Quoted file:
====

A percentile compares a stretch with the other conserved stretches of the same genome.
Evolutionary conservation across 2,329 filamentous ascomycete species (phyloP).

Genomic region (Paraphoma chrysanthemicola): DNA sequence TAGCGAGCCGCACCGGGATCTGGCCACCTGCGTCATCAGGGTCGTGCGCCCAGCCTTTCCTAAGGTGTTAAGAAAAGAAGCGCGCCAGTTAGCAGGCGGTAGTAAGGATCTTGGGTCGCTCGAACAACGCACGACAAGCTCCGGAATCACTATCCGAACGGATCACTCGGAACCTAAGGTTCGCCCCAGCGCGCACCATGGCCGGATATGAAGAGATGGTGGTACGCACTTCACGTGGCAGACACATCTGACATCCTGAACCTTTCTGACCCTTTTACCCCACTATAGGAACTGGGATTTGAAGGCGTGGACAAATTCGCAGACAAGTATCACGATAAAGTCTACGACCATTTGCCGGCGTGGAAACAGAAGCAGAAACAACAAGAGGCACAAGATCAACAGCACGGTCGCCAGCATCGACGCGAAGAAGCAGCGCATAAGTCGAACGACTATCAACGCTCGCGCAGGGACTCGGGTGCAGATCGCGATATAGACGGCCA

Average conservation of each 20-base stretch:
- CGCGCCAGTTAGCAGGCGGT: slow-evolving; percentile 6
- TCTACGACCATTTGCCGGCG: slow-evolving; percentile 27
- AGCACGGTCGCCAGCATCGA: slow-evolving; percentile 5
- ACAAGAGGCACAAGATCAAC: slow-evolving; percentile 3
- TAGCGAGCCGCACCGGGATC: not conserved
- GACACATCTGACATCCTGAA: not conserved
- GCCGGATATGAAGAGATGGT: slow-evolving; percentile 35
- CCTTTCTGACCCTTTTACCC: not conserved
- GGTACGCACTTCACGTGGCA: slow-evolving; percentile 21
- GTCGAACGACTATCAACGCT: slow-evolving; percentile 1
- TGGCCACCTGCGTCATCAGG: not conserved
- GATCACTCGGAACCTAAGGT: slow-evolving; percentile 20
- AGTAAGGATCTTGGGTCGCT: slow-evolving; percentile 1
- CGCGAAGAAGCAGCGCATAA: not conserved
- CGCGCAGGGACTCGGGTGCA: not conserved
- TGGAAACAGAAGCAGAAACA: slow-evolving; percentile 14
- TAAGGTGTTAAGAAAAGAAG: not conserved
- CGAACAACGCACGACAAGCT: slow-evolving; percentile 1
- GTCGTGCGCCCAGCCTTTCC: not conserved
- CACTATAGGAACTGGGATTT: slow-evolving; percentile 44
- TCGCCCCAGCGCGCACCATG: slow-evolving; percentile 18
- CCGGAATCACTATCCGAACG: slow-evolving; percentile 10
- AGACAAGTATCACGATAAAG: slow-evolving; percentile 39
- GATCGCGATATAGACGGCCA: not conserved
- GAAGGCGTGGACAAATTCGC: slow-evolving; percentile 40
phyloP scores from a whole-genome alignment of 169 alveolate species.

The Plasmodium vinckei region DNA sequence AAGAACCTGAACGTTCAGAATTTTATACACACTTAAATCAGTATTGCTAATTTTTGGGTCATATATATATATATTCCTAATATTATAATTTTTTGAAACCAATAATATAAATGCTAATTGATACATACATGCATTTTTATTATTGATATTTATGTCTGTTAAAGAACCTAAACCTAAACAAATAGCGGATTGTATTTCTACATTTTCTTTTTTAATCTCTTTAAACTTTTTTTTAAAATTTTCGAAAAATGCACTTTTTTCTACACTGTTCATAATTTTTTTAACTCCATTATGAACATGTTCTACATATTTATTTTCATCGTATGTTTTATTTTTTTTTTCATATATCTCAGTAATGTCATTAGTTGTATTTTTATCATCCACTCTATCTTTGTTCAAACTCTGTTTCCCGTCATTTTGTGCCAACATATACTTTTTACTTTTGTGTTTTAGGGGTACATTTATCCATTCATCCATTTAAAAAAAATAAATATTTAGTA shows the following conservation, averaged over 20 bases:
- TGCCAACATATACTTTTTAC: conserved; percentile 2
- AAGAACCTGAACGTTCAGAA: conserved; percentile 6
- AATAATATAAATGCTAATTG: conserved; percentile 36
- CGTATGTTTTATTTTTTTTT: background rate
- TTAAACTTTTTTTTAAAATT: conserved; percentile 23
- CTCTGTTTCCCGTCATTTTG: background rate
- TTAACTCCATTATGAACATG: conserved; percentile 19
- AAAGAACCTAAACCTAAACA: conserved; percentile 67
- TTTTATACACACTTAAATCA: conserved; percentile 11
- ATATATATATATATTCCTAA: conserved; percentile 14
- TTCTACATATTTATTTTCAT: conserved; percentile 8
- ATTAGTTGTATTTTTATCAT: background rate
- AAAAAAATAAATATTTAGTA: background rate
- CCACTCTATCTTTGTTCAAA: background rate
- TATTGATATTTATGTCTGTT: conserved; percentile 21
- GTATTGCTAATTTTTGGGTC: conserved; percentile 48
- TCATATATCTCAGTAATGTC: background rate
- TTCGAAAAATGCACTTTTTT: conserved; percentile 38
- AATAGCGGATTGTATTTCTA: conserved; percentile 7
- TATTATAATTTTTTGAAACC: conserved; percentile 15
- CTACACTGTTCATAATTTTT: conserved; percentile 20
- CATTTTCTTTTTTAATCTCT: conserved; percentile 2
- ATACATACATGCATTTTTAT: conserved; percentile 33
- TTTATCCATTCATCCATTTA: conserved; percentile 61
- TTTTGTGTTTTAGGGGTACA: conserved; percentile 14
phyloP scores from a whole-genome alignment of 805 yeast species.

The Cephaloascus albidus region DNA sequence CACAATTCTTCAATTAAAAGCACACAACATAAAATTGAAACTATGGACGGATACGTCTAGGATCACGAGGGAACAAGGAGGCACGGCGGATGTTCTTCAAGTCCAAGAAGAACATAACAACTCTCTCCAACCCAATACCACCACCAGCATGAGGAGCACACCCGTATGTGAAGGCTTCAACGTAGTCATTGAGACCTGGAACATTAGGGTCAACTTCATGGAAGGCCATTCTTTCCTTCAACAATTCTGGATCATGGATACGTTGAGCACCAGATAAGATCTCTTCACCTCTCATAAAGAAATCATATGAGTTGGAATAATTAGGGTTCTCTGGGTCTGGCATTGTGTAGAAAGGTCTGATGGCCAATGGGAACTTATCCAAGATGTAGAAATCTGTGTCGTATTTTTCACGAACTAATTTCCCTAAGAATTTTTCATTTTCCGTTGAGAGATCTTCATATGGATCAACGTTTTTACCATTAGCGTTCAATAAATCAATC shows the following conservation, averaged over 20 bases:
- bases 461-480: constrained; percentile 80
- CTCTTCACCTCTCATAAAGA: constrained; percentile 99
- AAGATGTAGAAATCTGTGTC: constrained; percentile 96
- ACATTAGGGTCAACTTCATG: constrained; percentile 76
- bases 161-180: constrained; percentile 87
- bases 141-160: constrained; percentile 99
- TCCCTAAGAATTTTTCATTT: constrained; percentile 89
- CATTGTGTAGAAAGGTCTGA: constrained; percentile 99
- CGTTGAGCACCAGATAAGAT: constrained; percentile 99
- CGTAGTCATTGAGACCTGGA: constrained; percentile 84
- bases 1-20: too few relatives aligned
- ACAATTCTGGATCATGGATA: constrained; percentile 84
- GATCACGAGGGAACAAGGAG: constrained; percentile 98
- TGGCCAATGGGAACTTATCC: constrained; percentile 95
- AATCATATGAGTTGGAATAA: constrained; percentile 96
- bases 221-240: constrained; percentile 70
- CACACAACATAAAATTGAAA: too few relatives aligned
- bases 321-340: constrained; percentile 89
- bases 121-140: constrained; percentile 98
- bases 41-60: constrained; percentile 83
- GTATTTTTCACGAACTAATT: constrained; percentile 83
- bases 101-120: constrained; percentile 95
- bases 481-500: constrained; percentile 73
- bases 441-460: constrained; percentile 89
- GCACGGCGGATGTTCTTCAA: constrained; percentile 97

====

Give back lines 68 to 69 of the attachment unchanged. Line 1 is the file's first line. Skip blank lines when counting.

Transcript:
- CGTAGTCATTGAGACCTGGA: constrained; percentile 84
- bases 1-20: too few relatives aligned